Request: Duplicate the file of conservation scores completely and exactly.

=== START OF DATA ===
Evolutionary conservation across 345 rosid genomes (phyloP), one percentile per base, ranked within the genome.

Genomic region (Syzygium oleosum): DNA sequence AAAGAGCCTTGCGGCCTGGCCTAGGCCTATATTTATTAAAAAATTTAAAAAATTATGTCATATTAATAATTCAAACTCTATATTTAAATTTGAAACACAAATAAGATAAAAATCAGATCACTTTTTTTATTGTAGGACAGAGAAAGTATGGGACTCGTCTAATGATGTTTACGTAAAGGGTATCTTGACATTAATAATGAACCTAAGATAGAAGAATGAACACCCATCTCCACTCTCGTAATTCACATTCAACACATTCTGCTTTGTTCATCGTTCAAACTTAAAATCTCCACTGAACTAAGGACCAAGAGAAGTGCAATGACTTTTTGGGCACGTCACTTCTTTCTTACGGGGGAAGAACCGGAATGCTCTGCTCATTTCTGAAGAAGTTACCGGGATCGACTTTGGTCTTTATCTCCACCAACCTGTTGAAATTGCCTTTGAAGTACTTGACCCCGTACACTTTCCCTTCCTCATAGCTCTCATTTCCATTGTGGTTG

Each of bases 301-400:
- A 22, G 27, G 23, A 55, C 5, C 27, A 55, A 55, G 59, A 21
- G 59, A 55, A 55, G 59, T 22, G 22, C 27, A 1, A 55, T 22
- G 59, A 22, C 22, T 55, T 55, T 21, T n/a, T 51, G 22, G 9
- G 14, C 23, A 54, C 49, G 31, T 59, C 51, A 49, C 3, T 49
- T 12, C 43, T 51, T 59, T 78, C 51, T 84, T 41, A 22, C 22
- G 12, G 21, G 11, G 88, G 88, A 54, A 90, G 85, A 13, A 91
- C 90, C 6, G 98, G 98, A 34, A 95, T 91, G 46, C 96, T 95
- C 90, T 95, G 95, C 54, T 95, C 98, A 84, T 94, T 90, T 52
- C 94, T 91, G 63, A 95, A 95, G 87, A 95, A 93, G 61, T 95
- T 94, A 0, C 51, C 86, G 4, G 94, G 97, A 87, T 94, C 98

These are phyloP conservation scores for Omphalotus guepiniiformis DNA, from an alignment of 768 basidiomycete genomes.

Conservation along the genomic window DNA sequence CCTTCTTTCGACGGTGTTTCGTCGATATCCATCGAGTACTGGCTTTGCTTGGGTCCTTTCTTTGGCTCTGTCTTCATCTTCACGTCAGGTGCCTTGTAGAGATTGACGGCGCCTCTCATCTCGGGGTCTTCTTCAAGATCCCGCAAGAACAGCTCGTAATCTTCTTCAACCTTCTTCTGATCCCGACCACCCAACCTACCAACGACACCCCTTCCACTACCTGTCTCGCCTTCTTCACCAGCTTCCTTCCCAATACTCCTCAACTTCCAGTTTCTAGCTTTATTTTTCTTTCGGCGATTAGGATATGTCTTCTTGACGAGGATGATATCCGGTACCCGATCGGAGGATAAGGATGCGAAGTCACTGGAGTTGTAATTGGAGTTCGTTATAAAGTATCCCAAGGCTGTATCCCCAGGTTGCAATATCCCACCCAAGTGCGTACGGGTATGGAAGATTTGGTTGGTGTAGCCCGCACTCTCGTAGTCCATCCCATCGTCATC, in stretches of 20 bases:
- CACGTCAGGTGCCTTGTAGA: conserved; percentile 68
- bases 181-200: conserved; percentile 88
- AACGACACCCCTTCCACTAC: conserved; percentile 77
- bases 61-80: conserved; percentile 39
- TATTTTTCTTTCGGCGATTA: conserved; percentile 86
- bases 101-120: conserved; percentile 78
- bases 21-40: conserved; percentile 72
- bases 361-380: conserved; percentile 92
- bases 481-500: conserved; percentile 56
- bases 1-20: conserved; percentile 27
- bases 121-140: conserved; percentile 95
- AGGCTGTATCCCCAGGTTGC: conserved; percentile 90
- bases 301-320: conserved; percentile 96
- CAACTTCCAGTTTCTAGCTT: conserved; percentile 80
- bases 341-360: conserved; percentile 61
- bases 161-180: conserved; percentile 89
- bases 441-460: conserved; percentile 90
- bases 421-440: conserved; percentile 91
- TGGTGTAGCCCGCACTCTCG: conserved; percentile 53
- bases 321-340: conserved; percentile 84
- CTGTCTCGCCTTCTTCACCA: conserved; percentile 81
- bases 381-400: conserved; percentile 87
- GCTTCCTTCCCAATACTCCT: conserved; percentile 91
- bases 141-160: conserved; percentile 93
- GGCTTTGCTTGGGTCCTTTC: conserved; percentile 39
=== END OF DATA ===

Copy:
Evolutionary conservation across 345 rosid genomes (phyloP), one percentile per base, ranked within the genome.

Genomic region (Syzygium oleosum): DNA sequence AAAGAGCCTTGCGGCCTGGCCTAGGCCTATATTTATTAAAAAATTTAAAAAATTATGTCATATTAATAATTCAAACTCTATATTTAAATTTGAAACACAAATAAGATAAAAATCAGATCACTTTTTTTATTGTAGGACAGAGAAAGTATGGGACTCGTCTAATGATGTTTACGTAAAGGGTATCTTGACATTAATAATGAACCTAAGATAGAAGAATGAACACCCATCTCCACTCTCGTAATTCACATTCAACACATTCTGCTTTGTTCATCGTTCAAACTTAAAATCTCCACTGAACTAAGGACCAAGAGAAGTGCAATGACTTTTTGGGCACGTCACTTCTTTCTTACGGGGGAAGAACCGGAATGCTCTGCTCATTTCTGAAGAAGTTACCGGGATCGACTTTGGTCTTTATCTCCACCAACCTGTTGAAATTGCCTTTGAAGTACTTGACCCCGTACACTTTCCCTTCCTCATAGCTCTCATTTCCATTGTGGTTG

Each of bases 301-400:
- A 22, G 27, G 23, A 55, C 5, C 27, A 55, A 55, G 59, A 21
- G 59, A 55, A 55, G 59, T 22, G 22, C 27, A 1, A 55, T 22
- G 59, A 22, C 22, T 55, T 55, T 21, T n/a, T 51, G 22, G 9
- G 14, C 23, A 54, C 49, G 31, T 59, C 51, A 49, C 3, T 49
- T 12, C 43, T 51, T 59, T 78, C 51, T 84, T 41, A 22, C 22
- G 12, G 21, G 11, G 88, G 88, A 54, A 90, G 85, A 13, A 91
- C 90, C 6, G 98, G 98, A 34, A 95, T 91, G 46, C 96, T 95
- C 90, T 95, G 95, C 54, T 95, C 98, A 84, T 94, T 90, T 52
- C 94, T 91, G 63, A 95, A 95, G 87, A 95, A 93, G 61, T 95
- T 94, A 0, C 51, C 86, G 4, G 94, G 97, A 87, T 94, C 98

These are phyloP conservation scores for Omphalotus guepiniiformis DNA, from an alignment of 768 basidiomycete genomes.

Conservation along the genomic window DNA sequence CCTTCTTTCGACGGTGTTTCGTCGATATCCATCGAGTACTGGCTTTGCTTGGGTCCTTTCTTTGGCTCTGTCTTCATCTTCACGTCAGGTGCCTTGTAGAGATTGACGGCGCCTCTCATCTCGGGGTCTTCTTCAAGATCCCGCAAGAACAGCTCGTAATCTTCTTCAACCTTCTTCTGATCCCGACCACCCAACCTACCAACGACACCCCTTCCACTACCTGTCTCGCCTTCTTCACCAGCTTCCTTCCCAATACTCCTCAACTTCCAGTTTCTAGCTTTATTTTTCTTTCGGCGATTAGGATATGTCTTCTTGACGAGGATGATATCCGGTACCCGATCGGAGGATAAGGATGCGAAGTCACTGGAGTTGTAATTGGAGTTCGTTATAAAGTATCCCAAGGCTGTATCCCCAGGTTGCAATATCCCACCCAAGTGCGTACGGGTATGGAAGATTTGGTTGGTGTAGCCCGCACTCTCGTAGTCCATCCCATCGTCATC, in stretches of 20 bases:
- CACGTCAGGTGCCTTGTAGA: conserved; percentile 68
- bases 181-200: conserved; percentile 88
- AACGACACCCCTTCCACTAC: conserved; percentile 77
- bases 61-80: conserved; percentile 39
- TATTTTTCTTTCGGCGATTA: conserved; percentile 86
- bases 101-120: conserved; percentile 78
- bases 21-40: conserved; percentile 72
- bases 361-380: conserved; percentile 92
- bases 481-500: conserved; percentile 56
- bases 1-20: conserved; percentile 27
- bases 121-140: conserved; percentile 95
- AGGCTGTATCCCCAGGTTGC: conserved; percentile 90
- bases 301-320: conserved; percentile 96
- CAACTTCCAGTTTCTAGCTT: conserved; percentile 80
- bases 341-360: conserved; percentile 61
- bases 161-180: conserved; percentile 89
- bases 441-460: conserved; percentile 90
- bases 421-440: conserved; percentile 91
- TGGTGTAGCCCGCACTCTCG: conserved; percentile 53
- bases 321-340: conserved; percentile 84
- CTGTCTCGCCTTCTTCACCA: conserved; percentile 81
- bases 381-400: conserved; percentile 87
- GCTTCCTTCCCAATACTCCT: conserved; percentile 91
- bases 141-160: conserved; percentile 93
- GGCTTTGCTTGGGTCCTTTC: conserved; percentile 39